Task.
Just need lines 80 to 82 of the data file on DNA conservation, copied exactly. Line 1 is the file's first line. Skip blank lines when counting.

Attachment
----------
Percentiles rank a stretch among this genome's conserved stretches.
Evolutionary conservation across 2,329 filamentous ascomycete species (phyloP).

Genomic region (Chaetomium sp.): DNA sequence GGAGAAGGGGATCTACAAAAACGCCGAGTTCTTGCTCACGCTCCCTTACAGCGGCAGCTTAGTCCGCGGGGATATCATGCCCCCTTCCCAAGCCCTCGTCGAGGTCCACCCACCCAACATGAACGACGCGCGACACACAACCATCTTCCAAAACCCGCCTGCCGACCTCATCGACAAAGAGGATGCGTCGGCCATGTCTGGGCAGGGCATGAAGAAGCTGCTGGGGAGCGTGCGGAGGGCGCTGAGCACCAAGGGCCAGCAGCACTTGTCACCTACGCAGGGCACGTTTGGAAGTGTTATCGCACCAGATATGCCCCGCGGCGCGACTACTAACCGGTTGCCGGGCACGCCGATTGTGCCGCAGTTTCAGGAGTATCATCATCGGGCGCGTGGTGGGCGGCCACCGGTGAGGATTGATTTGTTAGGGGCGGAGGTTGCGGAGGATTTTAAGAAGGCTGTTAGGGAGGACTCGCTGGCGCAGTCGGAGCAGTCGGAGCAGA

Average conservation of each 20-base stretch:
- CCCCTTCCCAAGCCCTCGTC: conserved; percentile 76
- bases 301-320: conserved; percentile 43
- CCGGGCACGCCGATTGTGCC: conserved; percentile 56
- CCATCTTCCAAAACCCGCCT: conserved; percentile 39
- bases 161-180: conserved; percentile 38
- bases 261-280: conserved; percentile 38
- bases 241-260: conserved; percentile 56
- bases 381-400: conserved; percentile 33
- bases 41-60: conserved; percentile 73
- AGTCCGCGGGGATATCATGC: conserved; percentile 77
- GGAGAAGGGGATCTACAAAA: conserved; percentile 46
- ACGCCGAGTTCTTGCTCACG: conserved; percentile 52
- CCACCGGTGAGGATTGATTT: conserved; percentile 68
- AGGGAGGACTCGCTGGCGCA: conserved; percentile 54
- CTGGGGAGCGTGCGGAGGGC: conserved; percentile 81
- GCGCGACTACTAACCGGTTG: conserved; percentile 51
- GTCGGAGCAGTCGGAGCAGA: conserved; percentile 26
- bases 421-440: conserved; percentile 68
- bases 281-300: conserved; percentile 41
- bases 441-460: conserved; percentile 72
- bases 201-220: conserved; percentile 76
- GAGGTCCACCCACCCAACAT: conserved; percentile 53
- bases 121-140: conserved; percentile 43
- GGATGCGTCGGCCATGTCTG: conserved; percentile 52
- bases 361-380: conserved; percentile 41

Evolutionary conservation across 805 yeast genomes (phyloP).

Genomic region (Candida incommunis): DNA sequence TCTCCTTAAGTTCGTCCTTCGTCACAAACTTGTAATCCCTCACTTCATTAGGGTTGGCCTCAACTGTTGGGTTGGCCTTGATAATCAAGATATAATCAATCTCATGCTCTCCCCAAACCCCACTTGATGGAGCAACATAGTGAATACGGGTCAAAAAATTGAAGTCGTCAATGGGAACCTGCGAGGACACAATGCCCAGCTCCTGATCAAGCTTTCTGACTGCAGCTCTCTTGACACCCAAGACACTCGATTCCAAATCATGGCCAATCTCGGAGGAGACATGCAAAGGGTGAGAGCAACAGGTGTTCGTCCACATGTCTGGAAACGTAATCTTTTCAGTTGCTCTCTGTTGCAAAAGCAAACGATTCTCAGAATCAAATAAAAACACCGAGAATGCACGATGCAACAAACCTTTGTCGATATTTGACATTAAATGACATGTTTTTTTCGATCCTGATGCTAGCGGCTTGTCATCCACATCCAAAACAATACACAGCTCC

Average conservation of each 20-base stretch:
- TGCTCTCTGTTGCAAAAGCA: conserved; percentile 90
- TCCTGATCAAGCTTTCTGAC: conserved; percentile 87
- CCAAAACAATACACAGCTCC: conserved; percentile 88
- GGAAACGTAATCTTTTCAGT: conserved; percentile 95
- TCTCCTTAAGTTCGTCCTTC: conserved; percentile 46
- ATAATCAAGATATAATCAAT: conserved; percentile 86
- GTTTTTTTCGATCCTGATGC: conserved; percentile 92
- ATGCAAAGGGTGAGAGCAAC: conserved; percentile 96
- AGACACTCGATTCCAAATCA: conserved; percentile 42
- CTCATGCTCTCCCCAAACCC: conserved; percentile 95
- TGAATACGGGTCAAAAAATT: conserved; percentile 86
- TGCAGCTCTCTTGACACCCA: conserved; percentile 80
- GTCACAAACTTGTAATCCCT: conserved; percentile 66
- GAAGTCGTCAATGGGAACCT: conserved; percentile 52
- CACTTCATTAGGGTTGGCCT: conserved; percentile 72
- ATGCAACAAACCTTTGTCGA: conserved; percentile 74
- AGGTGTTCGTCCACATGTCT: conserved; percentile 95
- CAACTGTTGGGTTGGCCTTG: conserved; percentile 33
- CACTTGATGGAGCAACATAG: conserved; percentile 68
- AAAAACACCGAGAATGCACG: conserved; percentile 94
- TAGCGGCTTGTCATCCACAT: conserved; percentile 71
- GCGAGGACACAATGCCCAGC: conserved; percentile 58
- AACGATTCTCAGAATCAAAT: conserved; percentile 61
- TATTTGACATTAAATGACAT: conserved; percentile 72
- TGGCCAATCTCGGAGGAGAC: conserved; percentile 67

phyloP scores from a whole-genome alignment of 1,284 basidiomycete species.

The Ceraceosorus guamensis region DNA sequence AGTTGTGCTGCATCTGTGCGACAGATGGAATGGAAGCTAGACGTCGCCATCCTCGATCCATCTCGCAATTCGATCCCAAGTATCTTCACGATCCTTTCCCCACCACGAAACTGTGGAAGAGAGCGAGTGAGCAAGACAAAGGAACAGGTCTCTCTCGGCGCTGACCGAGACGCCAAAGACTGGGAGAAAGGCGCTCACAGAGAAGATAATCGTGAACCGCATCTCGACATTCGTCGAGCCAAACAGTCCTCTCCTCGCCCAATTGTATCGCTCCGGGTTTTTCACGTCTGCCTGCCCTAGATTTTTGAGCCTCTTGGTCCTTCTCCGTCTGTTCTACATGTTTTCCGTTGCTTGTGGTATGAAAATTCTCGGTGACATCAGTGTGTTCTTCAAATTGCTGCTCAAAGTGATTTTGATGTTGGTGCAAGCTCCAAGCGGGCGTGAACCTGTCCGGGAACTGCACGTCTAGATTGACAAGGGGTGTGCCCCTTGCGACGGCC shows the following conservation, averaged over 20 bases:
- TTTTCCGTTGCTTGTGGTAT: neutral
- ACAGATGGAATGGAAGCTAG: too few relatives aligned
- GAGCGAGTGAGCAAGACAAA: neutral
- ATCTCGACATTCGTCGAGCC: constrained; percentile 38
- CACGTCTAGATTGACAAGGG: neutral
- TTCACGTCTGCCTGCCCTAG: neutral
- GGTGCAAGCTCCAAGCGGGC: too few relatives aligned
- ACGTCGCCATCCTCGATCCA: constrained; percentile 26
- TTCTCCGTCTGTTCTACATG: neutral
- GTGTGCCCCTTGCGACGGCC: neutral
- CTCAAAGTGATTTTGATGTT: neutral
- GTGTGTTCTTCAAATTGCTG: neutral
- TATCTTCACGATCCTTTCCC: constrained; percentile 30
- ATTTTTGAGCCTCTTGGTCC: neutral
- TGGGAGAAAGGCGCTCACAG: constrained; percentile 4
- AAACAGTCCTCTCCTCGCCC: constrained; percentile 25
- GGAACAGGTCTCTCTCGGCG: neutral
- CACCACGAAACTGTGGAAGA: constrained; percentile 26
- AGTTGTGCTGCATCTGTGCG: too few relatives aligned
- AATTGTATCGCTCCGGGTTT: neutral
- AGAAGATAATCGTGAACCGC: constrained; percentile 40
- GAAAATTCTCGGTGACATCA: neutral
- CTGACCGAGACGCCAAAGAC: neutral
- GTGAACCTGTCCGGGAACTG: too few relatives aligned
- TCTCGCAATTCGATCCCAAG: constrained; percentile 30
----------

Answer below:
- AGAAGATAATCGTGAACCGC: constrained; percentile 40
- GAAAATTCTCGGTGACATCA: neutral
- CTGACCGAGACGCCAAAGAC: neutral